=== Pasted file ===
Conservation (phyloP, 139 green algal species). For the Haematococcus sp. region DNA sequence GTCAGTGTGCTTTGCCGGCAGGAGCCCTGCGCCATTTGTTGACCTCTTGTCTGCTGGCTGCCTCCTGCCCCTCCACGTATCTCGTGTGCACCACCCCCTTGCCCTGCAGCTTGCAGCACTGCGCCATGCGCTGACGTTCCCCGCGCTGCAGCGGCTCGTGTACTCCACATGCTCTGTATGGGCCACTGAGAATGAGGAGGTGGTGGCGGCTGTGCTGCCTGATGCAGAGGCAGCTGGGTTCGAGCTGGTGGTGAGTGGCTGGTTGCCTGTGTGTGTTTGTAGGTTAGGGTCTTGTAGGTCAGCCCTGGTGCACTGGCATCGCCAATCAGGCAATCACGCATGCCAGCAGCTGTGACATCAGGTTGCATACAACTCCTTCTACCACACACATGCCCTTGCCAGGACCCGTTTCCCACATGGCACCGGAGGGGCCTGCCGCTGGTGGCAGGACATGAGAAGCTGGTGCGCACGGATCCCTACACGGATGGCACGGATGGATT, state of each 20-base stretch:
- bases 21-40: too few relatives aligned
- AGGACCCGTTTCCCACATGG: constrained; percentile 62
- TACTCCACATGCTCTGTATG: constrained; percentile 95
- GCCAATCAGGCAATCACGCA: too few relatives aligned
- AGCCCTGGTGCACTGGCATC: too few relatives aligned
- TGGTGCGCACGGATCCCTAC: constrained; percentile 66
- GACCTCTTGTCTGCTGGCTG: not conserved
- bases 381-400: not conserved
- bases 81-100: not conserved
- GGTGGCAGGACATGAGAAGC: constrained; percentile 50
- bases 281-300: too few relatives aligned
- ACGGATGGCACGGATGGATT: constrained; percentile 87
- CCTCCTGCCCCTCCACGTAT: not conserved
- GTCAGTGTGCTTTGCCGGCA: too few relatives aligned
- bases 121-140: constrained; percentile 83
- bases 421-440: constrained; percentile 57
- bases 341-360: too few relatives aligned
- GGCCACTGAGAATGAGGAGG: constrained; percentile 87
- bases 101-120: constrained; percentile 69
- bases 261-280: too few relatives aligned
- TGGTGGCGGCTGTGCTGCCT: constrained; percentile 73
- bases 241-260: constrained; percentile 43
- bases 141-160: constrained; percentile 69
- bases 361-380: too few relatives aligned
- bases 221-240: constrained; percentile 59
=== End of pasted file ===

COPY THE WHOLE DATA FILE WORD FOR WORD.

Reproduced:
Conservation (phyloP, 139 green algal species). For the Haematococcus sp. region DNA sequence GTCAGTGTGCTTTGCCGGCAGGAGCCCTGCGCCATTTGTTGACCTCTTGTCTGCTGGCTGCCTCCTGCCCCTCCACGTATCTCGTGTGCACCACCCCCTTGCCCTGCAGCTTGCAGCACTGCGCCATGCGCTGACGTTCCCCGCGCTGCAGCGGCTCGTGTACTCCACATGCTCTGTATGGGCCACTGAGAATGAGGAGGTGGTGGCGGCTGTGCTGCCTGATGCAGAGGCAGCTGGGTTCGAGCTGGTGGTGAGTGGCTGGTTGCCTGTGTGTGTTTGTAGGTTAGGGTCTTGTAGGTCAGCCCTGGTGCACTGGCATCGCCAATCAGGCAATCACGCATGCCAGCAGCTGTGACATCAGGTTGCATACAACTCCTTCTACCACACACATGCCCTTGCCAGGACCCGTTTCCCACATGGCACCGGAGGGGCCTGCCGCTGGTGGCAGGACATGAGAAGCTGGTGCGCACGGATCCCTACACGGATGGCACGGATGGATT, state of each 20-base stretch:
- bases 21-40: too few relatives aligned
- AGGACCCGTTTCCCACATGG: constrained; percentile 62
- TACTCCACATGCTCTGTATG: constrained; percentile 95
- GCCAATCAGGCAATCACGCA: too few relatives aligned
- AGCCCTGGTGCACTGGCATC: too few relatives aligned
- TGGTGCGCACGGATCCCTAC: constrained; percentile 66
- GACCTCTTGTCTGCTGGCTG: not conserved
- bases 381-400: not conserved
- bases 81-100: not conserved
- GGTGGCAGGACATGAGAAGC: constrained; percentile 50
- bases 281-300: too few relatives aligned
- ACGGATGGCACGGATGGATT: constrained; percentile 87
- CCTCCTGCCCCTCCACGTAT: not conserved
- GTCAGTGTGCTTTGCCGGCA: too few relatives aligned
- bases 121-140: constrained; percentile 83
- bases 421-440: constrained; percentile 57
- bases 341-360: too few relatives aligned
- GGCCACTGAGAATGAGGAGG: constrained; percentile 87
- bases 101-120: constrained; percentile 69
- bases 261-280: too few relatives aligned
- TGGTGGCGGCTGTGCTGCCT: constrained; percentile 73
- bases 241-260: constrained; percentile 43
- bases 141-160: constrained; percentile 69
- bases 361-380: too few relatives aligned
- bases 221-240: constrained; percentile 59